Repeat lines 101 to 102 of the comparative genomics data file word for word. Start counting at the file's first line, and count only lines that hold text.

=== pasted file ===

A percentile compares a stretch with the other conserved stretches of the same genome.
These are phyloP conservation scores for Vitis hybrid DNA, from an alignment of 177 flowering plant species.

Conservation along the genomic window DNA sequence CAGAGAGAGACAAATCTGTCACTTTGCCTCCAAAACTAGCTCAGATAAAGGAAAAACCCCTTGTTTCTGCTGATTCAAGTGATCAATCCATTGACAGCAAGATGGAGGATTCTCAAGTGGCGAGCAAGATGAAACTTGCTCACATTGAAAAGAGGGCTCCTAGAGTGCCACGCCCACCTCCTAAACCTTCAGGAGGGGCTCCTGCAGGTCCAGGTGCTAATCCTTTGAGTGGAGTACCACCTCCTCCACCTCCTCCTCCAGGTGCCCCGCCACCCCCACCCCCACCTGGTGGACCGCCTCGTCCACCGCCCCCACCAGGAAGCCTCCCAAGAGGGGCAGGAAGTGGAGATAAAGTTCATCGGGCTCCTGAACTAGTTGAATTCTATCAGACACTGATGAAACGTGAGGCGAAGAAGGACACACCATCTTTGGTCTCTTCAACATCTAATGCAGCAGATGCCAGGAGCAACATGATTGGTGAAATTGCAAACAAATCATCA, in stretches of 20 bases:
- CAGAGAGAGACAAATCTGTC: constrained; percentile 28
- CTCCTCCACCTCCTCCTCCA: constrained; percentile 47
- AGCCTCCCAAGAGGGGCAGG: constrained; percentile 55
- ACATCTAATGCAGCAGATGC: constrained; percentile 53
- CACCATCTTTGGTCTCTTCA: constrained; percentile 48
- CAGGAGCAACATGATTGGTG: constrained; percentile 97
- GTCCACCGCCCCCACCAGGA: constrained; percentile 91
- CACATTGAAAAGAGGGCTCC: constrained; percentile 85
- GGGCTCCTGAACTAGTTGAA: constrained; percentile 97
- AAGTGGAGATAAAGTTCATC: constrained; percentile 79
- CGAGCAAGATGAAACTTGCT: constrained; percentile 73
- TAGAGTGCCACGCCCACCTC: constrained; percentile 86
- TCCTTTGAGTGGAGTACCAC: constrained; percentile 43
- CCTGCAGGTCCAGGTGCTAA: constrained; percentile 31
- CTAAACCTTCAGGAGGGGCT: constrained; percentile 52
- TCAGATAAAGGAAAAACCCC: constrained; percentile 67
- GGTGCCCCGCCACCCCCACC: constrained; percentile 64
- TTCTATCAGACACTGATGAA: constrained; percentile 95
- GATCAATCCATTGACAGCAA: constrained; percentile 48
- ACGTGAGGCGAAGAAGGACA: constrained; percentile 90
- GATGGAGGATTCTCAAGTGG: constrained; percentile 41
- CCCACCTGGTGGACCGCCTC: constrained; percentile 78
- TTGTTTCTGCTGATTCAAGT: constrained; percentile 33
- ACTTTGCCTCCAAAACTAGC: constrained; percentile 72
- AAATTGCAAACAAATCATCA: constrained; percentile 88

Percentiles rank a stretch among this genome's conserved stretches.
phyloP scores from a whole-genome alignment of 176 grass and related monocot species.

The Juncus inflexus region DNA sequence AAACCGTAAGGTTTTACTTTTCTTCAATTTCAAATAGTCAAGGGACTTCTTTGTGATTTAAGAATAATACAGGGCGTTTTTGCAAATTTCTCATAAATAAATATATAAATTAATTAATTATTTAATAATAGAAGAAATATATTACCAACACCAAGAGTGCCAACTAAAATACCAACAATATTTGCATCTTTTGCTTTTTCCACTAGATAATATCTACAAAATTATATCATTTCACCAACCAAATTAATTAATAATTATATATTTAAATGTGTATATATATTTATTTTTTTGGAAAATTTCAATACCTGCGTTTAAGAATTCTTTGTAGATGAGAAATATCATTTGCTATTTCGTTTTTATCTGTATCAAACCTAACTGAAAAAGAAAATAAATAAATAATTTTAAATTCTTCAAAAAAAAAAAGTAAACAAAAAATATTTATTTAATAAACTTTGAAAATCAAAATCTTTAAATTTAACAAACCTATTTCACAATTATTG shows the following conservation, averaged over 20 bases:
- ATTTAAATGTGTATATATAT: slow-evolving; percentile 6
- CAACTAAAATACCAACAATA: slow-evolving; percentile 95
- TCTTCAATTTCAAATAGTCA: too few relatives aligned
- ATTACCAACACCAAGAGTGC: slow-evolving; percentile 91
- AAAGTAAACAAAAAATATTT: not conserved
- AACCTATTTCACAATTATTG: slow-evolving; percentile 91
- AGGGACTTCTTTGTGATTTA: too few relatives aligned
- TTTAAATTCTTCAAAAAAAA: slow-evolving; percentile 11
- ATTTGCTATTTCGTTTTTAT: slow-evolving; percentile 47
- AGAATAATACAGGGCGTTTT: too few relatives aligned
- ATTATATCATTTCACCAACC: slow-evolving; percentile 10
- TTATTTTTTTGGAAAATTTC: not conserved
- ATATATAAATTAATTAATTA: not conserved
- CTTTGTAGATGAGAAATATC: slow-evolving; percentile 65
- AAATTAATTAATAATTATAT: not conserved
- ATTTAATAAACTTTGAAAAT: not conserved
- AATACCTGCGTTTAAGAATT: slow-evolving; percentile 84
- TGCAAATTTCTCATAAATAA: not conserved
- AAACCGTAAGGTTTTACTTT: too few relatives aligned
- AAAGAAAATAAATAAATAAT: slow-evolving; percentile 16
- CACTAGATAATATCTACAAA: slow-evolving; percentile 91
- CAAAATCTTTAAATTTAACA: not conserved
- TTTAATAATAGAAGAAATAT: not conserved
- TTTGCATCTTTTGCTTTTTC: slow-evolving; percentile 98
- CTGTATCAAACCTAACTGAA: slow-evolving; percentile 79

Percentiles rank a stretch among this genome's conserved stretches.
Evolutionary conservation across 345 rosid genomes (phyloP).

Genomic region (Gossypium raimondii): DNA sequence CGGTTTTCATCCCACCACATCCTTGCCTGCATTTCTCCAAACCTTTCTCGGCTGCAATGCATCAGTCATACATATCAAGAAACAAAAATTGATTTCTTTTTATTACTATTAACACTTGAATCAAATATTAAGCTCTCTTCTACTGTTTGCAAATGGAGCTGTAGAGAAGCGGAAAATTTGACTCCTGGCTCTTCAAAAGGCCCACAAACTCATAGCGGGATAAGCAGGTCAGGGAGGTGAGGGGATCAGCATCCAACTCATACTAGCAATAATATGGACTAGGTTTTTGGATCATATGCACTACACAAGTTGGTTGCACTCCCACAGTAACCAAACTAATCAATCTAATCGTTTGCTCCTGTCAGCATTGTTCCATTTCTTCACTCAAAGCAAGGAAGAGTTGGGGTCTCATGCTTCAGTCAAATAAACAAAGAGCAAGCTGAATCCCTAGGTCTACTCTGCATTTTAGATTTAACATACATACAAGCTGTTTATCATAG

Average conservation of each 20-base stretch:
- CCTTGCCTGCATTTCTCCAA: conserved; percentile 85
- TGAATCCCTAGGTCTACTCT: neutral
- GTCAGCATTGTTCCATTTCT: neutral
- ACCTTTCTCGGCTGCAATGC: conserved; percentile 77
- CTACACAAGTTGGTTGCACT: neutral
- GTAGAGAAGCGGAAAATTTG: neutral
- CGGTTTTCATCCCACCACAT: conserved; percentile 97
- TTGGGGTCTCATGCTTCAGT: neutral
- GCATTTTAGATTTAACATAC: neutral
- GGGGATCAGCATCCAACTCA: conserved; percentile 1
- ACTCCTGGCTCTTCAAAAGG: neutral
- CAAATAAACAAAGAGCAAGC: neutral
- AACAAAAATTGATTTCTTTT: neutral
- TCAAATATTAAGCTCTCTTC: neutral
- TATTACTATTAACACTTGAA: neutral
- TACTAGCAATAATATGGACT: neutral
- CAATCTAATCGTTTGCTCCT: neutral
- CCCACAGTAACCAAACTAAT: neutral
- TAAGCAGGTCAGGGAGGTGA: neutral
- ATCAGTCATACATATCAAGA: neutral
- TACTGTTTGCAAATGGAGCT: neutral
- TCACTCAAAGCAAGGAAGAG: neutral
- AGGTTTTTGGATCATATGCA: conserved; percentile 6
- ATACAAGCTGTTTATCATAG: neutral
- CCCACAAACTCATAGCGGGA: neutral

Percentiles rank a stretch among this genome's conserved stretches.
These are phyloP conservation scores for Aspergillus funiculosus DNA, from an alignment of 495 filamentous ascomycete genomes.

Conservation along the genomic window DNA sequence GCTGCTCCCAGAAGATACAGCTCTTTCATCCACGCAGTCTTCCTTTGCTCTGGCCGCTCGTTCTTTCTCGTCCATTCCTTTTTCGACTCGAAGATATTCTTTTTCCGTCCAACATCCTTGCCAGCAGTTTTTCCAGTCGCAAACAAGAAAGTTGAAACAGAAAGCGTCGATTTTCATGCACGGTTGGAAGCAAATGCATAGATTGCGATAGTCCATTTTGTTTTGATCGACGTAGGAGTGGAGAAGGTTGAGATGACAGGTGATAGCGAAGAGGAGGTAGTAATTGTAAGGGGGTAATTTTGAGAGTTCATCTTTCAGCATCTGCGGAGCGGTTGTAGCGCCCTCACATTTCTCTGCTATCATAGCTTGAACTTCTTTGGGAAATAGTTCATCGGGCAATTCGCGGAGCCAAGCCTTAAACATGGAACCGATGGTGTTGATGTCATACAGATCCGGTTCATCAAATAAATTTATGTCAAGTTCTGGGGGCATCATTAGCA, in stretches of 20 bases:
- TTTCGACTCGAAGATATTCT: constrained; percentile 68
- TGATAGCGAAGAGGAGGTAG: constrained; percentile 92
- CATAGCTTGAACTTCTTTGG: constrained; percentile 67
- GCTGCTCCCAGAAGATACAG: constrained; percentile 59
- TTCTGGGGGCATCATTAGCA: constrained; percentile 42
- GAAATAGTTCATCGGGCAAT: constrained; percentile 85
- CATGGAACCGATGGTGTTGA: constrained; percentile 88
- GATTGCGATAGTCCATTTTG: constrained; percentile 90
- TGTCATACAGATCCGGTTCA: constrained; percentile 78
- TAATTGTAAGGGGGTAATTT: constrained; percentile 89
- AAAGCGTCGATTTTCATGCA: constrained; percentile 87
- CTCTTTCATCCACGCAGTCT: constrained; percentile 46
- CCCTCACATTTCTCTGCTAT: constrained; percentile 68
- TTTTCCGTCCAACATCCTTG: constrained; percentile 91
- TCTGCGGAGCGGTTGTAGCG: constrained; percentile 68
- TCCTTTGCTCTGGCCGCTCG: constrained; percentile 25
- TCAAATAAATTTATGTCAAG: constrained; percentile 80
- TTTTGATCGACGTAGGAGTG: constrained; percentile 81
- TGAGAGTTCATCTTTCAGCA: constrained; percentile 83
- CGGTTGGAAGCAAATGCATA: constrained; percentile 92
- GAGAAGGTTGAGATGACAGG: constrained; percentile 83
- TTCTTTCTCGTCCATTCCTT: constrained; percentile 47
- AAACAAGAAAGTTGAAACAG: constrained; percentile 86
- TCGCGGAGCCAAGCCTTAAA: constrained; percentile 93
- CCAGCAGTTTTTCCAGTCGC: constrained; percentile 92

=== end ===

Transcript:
- CCCTCACATTTCTCTGCTAT: constrained; percentile 68
- TTTTCCGTCCAACATCCTTG: constrained; percentile 91